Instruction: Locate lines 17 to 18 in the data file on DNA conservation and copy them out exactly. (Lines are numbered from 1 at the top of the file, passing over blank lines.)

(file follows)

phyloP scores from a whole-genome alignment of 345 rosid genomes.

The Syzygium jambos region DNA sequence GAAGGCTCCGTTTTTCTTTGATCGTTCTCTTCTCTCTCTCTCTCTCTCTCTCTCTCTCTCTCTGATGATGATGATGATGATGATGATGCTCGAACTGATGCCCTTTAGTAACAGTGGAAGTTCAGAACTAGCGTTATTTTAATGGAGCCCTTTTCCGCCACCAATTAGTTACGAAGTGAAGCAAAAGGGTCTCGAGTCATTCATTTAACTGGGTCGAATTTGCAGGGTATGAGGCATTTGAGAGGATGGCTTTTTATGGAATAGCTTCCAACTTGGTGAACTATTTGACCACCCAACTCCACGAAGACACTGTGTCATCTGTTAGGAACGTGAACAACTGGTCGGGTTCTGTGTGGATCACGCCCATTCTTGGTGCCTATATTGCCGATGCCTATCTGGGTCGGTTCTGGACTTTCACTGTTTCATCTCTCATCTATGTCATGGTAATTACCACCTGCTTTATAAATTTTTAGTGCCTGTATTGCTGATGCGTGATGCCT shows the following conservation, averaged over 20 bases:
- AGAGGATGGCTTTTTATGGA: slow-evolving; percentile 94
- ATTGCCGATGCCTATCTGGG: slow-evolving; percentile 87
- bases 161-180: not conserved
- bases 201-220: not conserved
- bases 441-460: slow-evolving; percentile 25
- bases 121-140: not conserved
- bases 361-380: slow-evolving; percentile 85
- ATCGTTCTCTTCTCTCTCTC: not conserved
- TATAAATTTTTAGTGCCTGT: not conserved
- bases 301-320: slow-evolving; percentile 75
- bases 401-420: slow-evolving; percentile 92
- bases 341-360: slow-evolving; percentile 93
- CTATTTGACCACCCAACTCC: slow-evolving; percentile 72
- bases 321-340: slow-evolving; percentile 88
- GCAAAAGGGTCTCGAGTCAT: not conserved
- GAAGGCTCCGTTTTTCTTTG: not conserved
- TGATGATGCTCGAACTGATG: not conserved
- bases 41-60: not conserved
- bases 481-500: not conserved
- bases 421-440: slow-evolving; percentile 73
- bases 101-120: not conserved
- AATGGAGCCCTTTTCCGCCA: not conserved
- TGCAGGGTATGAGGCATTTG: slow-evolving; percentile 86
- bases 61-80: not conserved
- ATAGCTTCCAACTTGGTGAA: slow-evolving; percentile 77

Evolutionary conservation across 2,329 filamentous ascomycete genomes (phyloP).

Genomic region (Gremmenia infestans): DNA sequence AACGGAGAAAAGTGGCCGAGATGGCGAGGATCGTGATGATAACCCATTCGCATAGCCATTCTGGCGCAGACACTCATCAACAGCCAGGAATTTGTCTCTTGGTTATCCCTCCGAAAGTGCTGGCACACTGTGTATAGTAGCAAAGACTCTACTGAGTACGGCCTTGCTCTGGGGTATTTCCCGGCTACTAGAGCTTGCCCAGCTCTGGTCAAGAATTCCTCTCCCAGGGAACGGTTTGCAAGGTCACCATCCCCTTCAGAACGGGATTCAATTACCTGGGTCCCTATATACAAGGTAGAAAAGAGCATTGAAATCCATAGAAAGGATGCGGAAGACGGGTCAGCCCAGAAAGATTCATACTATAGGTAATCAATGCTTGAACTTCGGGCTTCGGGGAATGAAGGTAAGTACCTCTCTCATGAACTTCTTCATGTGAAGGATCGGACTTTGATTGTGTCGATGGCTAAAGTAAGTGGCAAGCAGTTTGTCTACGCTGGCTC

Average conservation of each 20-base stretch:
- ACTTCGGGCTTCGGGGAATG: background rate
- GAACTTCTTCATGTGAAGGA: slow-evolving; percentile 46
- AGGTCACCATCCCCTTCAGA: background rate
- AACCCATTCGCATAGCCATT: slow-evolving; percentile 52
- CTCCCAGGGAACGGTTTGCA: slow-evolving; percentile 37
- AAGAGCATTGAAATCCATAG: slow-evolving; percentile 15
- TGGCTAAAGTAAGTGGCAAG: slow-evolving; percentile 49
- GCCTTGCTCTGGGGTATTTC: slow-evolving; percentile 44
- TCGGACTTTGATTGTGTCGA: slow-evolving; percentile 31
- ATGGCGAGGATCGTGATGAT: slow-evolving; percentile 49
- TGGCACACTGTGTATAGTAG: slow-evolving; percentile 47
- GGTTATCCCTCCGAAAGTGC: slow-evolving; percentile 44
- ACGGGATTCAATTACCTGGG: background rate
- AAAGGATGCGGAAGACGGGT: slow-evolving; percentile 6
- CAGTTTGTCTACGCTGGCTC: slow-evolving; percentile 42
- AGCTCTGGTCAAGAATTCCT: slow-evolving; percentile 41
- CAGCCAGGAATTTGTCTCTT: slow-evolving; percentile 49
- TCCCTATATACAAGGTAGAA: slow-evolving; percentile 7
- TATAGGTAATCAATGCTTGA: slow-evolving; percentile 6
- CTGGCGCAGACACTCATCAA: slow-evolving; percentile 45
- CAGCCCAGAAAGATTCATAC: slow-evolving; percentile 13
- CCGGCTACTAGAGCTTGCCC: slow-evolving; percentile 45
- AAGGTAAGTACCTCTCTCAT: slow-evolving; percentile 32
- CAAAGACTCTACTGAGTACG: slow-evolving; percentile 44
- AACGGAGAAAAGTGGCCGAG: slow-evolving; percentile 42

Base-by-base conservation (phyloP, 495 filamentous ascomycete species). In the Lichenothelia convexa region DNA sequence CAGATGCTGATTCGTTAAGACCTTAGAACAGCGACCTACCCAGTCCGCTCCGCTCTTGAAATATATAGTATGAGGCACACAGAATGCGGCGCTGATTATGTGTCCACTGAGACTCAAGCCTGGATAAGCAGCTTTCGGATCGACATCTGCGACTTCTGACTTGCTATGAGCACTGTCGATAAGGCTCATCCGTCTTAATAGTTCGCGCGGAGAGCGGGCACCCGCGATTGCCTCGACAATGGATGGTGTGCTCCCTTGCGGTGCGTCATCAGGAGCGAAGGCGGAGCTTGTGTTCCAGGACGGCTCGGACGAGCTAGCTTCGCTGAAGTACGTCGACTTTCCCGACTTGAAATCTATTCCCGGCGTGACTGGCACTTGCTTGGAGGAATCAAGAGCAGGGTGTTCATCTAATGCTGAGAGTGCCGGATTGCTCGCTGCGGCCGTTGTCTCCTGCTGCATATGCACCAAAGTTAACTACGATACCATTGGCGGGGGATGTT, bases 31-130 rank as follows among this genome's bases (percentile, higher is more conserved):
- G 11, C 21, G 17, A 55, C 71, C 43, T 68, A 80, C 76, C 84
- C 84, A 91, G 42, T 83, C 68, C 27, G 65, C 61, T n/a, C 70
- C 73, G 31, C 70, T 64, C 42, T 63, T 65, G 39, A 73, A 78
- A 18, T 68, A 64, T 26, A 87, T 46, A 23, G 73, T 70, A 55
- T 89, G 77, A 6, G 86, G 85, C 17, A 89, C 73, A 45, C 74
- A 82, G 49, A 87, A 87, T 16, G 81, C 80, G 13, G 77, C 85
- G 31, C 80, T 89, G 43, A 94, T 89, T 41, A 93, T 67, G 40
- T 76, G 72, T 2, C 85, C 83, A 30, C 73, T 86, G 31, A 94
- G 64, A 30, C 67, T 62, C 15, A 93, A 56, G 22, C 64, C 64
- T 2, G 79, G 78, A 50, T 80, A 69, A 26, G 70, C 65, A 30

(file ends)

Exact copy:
- GCAAAAGGGTCTCGAGTCAT: not conserved
- GAAGGCTCCGTTTTTCTTTG: not conserved